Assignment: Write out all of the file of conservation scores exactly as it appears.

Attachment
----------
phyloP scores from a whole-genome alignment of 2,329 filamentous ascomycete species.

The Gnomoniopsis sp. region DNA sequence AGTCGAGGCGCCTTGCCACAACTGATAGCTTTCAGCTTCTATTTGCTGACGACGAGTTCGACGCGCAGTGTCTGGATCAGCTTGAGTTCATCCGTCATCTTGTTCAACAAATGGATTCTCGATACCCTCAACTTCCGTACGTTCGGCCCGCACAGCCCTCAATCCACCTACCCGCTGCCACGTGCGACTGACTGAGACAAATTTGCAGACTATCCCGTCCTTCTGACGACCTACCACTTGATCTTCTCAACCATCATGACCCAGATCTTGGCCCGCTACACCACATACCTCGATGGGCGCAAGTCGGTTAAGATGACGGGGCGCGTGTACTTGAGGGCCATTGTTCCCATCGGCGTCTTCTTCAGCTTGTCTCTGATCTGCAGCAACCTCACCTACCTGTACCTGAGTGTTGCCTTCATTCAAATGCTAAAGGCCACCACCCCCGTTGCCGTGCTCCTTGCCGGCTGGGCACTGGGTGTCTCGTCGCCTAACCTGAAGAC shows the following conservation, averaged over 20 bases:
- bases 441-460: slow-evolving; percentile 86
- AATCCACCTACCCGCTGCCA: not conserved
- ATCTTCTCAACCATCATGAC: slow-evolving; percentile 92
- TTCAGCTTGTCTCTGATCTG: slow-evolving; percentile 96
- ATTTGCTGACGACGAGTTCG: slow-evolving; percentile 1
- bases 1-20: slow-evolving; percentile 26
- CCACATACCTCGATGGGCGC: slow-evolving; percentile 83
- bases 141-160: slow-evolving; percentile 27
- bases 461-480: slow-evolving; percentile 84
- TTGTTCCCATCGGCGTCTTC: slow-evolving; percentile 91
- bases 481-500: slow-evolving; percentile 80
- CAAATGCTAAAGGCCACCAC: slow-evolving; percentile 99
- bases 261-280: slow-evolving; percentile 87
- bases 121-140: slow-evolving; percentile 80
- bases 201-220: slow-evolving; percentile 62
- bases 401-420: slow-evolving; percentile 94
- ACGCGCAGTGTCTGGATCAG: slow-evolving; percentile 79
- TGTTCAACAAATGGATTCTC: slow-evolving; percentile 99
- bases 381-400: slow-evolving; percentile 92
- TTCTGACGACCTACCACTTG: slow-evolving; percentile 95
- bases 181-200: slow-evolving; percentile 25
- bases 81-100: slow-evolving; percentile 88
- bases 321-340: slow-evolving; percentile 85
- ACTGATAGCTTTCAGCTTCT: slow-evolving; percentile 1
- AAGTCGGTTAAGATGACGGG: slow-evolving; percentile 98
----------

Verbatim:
phyloP scores from a whole-genome alignment of 2,329 filamentous ascomycete species.

The Gnomoniopsis sp. region DNA sequence AGTCGAGGCGCCTTGCCACAACTGATAGCTTTCAGCTTCTATTTGCTGACGACGAGTTCGACGCGCAGTGTCTGGATCAGCTTGAGTTCATCCGTCATCTTGTTCAACAAATGGATTCTCGATACCCTCAACTTCCGTACGTTCGGCCCGCACAGCCCTCAATCCACCTACCCGCTGCCACGTGCGACTGACTGAGACAAATTTGCAGACTATCCCGTCCTTCTGACGACCTACCACTTGATCTTCTCAACCATCATGACCCAGATCTTGGCCCGCTACACCACATACCTCGATGGGCGCAAGTCGGTTAAGATGACGGGGCGCGTGTACTTGAGGGCCATTGTTCCCATCGGCGTCTTCTTCAGCTTGTCTCTGATCTGCAGCAACCTCACCTACCTGTACCTGAGTGTTGCCTTCATTCAAATGCTAAAGGCCACCACCCCCGTTGCCGTGCTCCTTGCCGGCTGGGCACTGGGTGTCTCGTCGCCTAACCTGAAGAC shows the following conservation, averaged over 20 bases:
- bases 441-460: slow-evolving; percentile 86
- AATCCACCTACCCGCTGCCA: not conserved
- ATCTTCTCAACCATCATGAC: slow-evolving; percentile 92
- TTCAGCTTGTCTCTGATCTG: slow-evolving; percentile 96
- ATTTGCTGACGACGAGTTCG: slow-evolving; percentile 1
- bases 1-20: slow-evolving; percentile 26
- CCACATACCTCGATGGGCGC: slow-evolving; percentile 83
- bases 141-160: slow-evolving; percentile 27
- bases 461-480: slow-evolving; percentile 84
- TTGTTCCCATCGGCGTCTTC: slow-evolving; percentile 91
- bases 481-500: slow-evolving; percentile 80
- CAAATGCTAAAGGCCACCAC: slow-evolving; percentile 99
- bases 261-280: slow-evolving; percentile 87
- bases 121-140: slow-evolving; percentile 80
- bases 201-220: slow-evolving; percentile 62
- bases 401-420: slow-evolving; percentile 94
- ACGCGCAGTGTCTGGATCAG: slow-evolving; percentile 79
- TGTTCAACAAATGGATTCTC: slow-evolving; percentile 99
- bases 381-400: slow-evolving; percentile 92
- TTCTGACGACCTACCACTTG: slow-evolving; percentile 95
- bases 181-200: slow-evolving; percentile 25
- bases 81-100: slow-evolving; percentile 88
- bases 321-340: slow-evolving; percentile 85
- ACTGATAGCTTTCAGCTTCT: slow-evolving; percentile 1
- AAGTCGGTTAAGATGACGGG: slow-evolving; percentile 98